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Realizing the presence, promise, and power of the Kingdom of God.
Pastor to Pastor

Seek Our True Home

And show others the way.

Columbanus (20)

How lovely is Your tabernacle,
ORD of hosts!
My soul longs, yes, even faints
For the courts of the L
My heart and flesh cry out for the living God.
Psalm 84.1, 2

It’s very easy for Christians to lose sight of their goal in life. We are pulled and tugged and shoved and nudged and yanked and tempted in so many different directions! We tend not to think too far ahead. We make plans for retirement, perhaps for a vacation, but beyond that we’re not too specific about our journey through this world. One day at a time, that’s the ticket. Seize the day!

Well, yes – and no. Our way in life as Christians has a destination, and that destination should focus and shape everything else we do. As Paul wrote, “one thing I do, forgetting those things which are behind and reaching forward to those things which are ahead, I press toward the goal for the prize of the upward call of God in Christ Jesus” (Phil. 3.13, 14). Columbanus reminded us of this in Sermon V:  “Let us not seek upon the way what shall be in our homeland; for toil and weariness are appointed on the journey, rest and peace are made ready in the homeland. Therefore we must beware, lest perhaps we be careless on the way, and fail to reach our true home. For indeed there are not a few so careless on this journey, that they seem to be not so much on the way as in their home; and they travel unwillingly rather than freely towards a homeland that is certainly already lost.”

Christians can seem at times as if we are not so much on our way to our homeland, as we are already there. We sing “This world is not my home. I’m just a-passin’ through”. But do we have a clear sense of where our true home lies, of what it consists, and how we should be preparing for it all along our way? Or have we become too comfortable with this world, too nonchalant about our walk with the Lord, too quick to avoid conflict or trial for the sake of the Gospel?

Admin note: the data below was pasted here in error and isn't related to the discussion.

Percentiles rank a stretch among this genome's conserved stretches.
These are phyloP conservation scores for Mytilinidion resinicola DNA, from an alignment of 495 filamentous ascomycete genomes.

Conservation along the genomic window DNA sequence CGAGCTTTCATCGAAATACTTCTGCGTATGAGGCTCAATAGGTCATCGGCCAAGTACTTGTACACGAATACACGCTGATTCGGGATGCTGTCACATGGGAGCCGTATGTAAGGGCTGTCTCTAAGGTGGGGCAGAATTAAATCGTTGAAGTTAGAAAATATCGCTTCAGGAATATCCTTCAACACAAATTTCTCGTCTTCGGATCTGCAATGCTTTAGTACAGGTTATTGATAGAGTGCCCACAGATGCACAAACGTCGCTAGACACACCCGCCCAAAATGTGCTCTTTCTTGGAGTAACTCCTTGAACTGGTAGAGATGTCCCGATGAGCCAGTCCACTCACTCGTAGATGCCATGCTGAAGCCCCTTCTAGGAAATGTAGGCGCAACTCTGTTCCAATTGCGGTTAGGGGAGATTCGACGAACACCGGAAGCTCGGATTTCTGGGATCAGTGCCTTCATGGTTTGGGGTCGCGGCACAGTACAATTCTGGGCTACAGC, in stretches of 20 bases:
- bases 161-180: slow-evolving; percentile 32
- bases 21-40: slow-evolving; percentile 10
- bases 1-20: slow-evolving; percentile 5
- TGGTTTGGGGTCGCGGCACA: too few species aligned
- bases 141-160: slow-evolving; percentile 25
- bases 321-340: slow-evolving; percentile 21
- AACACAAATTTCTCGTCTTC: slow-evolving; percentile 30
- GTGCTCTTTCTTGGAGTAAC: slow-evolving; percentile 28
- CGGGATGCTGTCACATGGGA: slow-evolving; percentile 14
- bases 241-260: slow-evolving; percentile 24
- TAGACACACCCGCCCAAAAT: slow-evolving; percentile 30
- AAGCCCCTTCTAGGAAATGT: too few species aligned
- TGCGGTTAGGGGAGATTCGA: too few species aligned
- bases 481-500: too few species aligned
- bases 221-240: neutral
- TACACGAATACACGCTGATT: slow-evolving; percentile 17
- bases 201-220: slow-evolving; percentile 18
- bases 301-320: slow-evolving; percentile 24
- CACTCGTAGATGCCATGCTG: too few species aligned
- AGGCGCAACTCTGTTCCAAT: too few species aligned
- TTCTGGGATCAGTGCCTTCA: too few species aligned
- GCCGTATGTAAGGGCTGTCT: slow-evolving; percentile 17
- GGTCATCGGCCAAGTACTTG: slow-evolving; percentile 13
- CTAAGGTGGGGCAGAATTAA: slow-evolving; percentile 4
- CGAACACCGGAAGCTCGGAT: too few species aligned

Columbanus suggested that we run the risk of losing our eternal homeland if we live in the present as though the present were most important. We don’t lose it, of course; rather, we’re found out never to have had it in the first place. If all we’ve ever sought or served is the stuff of this present life, then we’ll be disappointed when these idols finally let us down and our Lord confesses that He never knew us.

Only as we keep our hearts and minds set on our true homeland will we be able to walk this temporal way as God intends.

Resources for Shepherds
An excellent companion to Columbanus’ Sermon V is Jonathan Edwards’ sermon, “The Christian Pilgrim.” I’m happy to send you a PDF. Just write to me at This email address is being protected from spambots. You need JavaScript enabled to view it..

Men, you can join us each Tuesday morning at 10:00 Eastern for 30 minutes of seeking the Lord for revival. We pray with men from around the country and other countries as well, using a psalm to guide us and joining our voices to seek the Lord for revival. Just write to me at This email address is being protected from spambots. You need JavaScript enabled to view it. and I’ll add you to the Zoom mailing list.